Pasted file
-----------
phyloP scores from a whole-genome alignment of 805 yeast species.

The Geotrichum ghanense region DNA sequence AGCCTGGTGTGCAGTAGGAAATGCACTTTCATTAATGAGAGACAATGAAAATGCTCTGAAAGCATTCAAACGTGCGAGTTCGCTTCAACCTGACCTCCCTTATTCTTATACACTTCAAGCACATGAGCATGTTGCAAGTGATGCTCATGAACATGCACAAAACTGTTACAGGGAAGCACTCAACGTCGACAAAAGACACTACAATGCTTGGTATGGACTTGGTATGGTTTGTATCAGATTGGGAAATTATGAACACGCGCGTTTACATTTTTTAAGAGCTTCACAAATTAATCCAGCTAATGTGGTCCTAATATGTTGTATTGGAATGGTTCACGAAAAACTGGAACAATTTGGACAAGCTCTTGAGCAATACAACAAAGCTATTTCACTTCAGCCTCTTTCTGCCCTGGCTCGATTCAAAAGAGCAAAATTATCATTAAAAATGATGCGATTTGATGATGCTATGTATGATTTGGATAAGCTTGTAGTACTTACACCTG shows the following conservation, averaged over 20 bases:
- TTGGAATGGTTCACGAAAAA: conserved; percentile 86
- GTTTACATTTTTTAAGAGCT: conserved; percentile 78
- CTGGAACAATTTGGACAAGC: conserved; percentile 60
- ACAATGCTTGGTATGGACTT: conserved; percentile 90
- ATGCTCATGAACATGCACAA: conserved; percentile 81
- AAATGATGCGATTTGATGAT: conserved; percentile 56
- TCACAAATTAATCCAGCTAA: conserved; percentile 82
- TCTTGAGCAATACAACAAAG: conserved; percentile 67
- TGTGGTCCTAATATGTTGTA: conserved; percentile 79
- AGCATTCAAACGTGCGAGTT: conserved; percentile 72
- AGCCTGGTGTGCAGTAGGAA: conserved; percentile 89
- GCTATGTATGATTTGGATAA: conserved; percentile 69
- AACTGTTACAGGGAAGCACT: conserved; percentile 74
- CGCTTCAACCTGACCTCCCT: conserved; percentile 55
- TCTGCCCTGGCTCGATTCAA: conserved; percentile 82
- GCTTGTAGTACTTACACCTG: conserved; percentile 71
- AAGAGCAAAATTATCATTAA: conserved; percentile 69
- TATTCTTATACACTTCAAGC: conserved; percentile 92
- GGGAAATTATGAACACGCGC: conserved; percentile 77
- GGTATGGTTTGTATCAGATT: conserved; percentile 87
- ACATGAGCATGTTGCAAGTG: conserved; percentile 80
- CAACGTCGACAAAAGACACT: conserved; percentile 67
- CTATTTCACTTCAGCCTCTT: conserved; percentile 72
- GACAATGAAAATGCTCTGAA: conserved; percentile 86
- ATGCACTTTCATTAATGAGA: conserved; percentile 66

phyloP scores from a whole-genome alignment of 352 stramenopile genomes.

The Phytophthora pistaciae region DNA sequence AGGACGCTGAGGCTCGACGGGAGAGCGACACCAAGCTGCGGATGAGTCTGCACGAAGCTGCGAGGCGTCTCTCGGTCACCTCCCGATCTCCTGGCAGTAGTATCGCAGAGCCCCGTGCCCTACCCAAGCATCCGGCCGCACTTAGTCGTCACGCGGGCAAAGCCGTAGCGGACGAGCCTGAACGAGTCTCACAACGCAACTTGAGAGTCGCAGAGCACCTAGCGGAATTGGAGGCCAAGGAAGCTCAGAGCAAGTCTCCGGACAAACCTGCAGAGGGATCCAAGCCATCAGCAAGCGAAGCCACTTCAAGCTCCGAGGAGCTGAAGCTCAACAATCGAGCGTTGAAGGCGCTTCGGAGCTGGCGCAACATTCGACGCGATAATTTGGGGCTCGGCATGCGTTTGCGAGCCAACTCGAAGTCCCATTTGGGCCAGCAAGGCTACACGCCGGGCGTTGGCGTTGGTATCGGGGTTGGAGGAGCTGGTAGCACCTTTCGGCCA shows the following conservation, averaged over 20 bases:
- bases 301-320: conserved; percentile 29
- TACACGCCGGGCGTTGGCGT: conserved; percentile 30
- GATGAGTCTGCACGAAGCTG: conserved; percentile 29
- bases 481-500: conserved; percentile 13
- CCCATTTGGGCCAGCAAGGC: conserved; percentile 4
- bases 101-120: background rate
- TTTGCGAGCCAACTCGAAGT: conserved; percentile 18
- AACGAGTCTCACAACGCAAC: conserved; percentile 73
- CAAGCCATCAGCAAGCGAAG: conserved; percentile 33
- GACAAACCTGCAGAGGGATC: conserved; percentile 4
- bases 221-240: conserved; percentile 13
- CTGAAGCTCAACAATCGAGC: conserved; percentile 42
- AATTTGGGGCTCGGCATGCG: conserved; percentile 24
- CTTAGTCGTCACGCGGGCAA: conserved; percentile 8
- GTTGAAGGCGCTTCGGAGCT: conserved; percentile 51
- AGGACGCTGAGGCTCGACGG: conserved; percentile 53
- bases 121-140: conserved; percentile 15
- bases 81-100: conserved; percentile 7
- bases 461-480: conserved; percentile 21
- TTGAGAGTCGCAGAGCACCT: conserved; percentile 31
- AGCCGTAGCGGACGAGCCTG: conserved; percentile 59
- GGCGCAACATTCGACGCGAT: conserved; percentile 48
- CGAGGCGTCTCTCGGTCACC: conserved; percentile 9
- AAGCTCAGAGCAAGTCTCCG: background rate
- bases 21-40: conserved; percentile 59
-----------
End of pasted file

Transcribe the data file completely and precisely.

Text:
phyloP scores from a whole-genome alignment of 805 yeast species.

The Geotrichum ghanense region DNA sequence AGCCTGGTGTGCAGTAGGAAATGCACTTTCATTAATGAGAGACAATGAAAATGCTCTGAAAGCATTCAAACGTGCGAGTTCGCTTCAACCTGACCTCCCTTATTCTTATACACTTCAAGCACATGAGCATGTTGCAAGTGATGCTCATGAACATGCACAAAACTGTTACAGGGAAGCACTCAACGTCGACAAAAGACACTACAATGCTTGGTATGGACTTGGTATGGTTTGTATCAGATTGGGAAATTATGAACACGCGCGTTTACATTTTTTAAGAGCTTCACAAATTAATCCAGCTAATGTGGTCCTAATATGTTGTATTGGAATGGTTCACGAAAAACTGGAACAATTTGGACAAGCTCTTGAGCAATACAACAAAGCTATTTCACTTCAGCCTCTTTCTGCCCTGGCTCGATTCAAAAGAGCAAAATTATCATTAAAAATGATGCGATTTGATGATGCTATGTATGATTTGGATAAGCTTGTAGTACTTACACCTG shows the following conservation, averaged over 20 bases:
- TTGGAATGGTTCACGAAAAA: conserved; percentile 86
- GTTTACATTTTTTAAGAGCT: conserved; percentile 78
- CTGGAACAATTTGGACAAGC: conserved; percentile 60
- ACAATGCTTGGTATGGACTT: conserved; percentile 90
- ATGCTCATGAACATGCACAA: conserved; percentile 81
- AAATGATGCGATTTGATGAT: conserved; percentile 56
- TCACAAATTAATCCAGCTAA: conserved; percentile 82
- TCTTGAGCAATACAACAAAG: conserved; percentile 67
- TGTGGTCCTAATATGTTGTA: conserved; percentile 79
- AGCATTCAAACGTGCGAGTT: conserved; percentile 72
- AGCCTGGTGTGCAGTAGGAA: conserved; percentile 89
- GCTATGTATGATTTGGATAA: conserved; percentile 69
- AACTGTTACAGGGAAGCACT: conserved; percentile 74
- CGCTTCAACCTGACCTCCCT: conserved; percentile 55
- TCTGCCCTGGCTCGATTCAA: conserved; percentile 82
- GCTTGTAGTACTTACACCTG: conserved; percentile 71
- AAGAGCAAAATTATCATTAA: conserved; percentile 69
- TATTCTTATACACTTCAAGC: conserved; percentile 92
- GGGAAATTATGAACACGCGC: conserved; percentile 77
- GGTATGGTTTGTATCAGATT: conserved; percentile 87
- ACATGAGCATGTTGCAAGTG: conserved; percentile 80
- CAACGTCGACAAAAGACACT: conserved; percentile 67
- CTATTTCACTTCAGCCTCTT: conserved; percentile 72
- GACAATGAAAATGCTCTGAA: conserved; percentile 86
- ATGCACTTTCATTAATGAGA: conserved; percentile 66

phyloP scores from a whole-genome alignment of 352 stramenopile genomes.

The Phytophthora pistaciae region DNA sequence AGGACGCTGAGGCTCGACGGGAGAGCGACACCAAGCTGCGGATGAGTCTGCACGAAGCTGCGAGGCGTCTCTCGGTCACCTCCCGATCTCCTGGCAGTAGTATCGCAGAGCCCCGTGCCCTACCCAAGCATCCGGCCGCACTTAGTCGTCACGCGGGCAAAGCCGTAGCGGACGAGCCTGAACGAGTCTCACAACGCAACTTGAGAGTCGCAGAGCACCTAGCGGAATTGGAGGCCAAGGAAGCTCAGAGCAAGTCTCCGGACAAACCTGCAGAGGGATCCAAGCCATCAGCAAGCGAAGCCACTTCAAGCTCCGAGGAGCTGAAGCTCAACAATCGAGCGTTGAAGGCGCTTCGGAGCTGGCGCAACATTCGACGCGATAATTTGGGGCTCGGCATGCGTTTGCGAGCCAACTCGAAGTCCCATTTGGGCCAGCAAGGCTACACGCCGGGCGTTGGCGTTGGTATCGGGGTTGGAGGAGCTGGTAGCACCTTTCGGCCA shows the following conservation, averaged over 20 bases:
- bases 301-320: conserved; percentile 29
- TACACGCCGGGCGTTGGCGT: conserved; percentile 30
- GATGAGTCTGCACGAAGCTG: conserved; percentile 29
- bases 481-500: conserved; percentile 13
- CCCATTTGGGCCAGCAAGGC: conserved; percentile 4
- bases 101-120: background rate
- TTTGCGAGCCAACTCGAAGT: conserved; percentile 18
- AACGAGTCTCACAACGCAAC: conserved; percentile 73
- CAAGCCATCAGCAAGCGAAG: conserved; percentile 33
- GACAAACCTGCAGAGGGATC: conserved; percentile 4
- bases 221-240: conserved; percentile 13
- CTGAAGCTCAACAATCGAGC: conserved; percentile 42
- AATTTGGGGCTCGGCATGCG: conserved; percentile 24
- CTTAGTCGTCACGCGGGCAA: conserved; percentile 8
- GTTGAAGGCGCTTCGGAGCT: conserved; percentile 51
- AGGACGCTGAGGCTCGACGG: conserved; percentile 53
- bases 121-140: conserved; percentile 15
- bases 81-100: conserved; percentile 7
- bases 461-480: conserved; percentile 21
- TTGAGAGTCGCAGAGCACCT: conserved; percentile 31
- AGCCGTAGCGGACGAGCCTG: conserved; percentile 59
- GGCGCAACATTCGACGCGAT: conserved; percentile 48
- CGAGGCGTCTCTCGGTCACC: conserved; percentile 9
- AAGCTCAGAGCAAGTCTCCG: background rate
- bases 21-40: conserved; percentile 59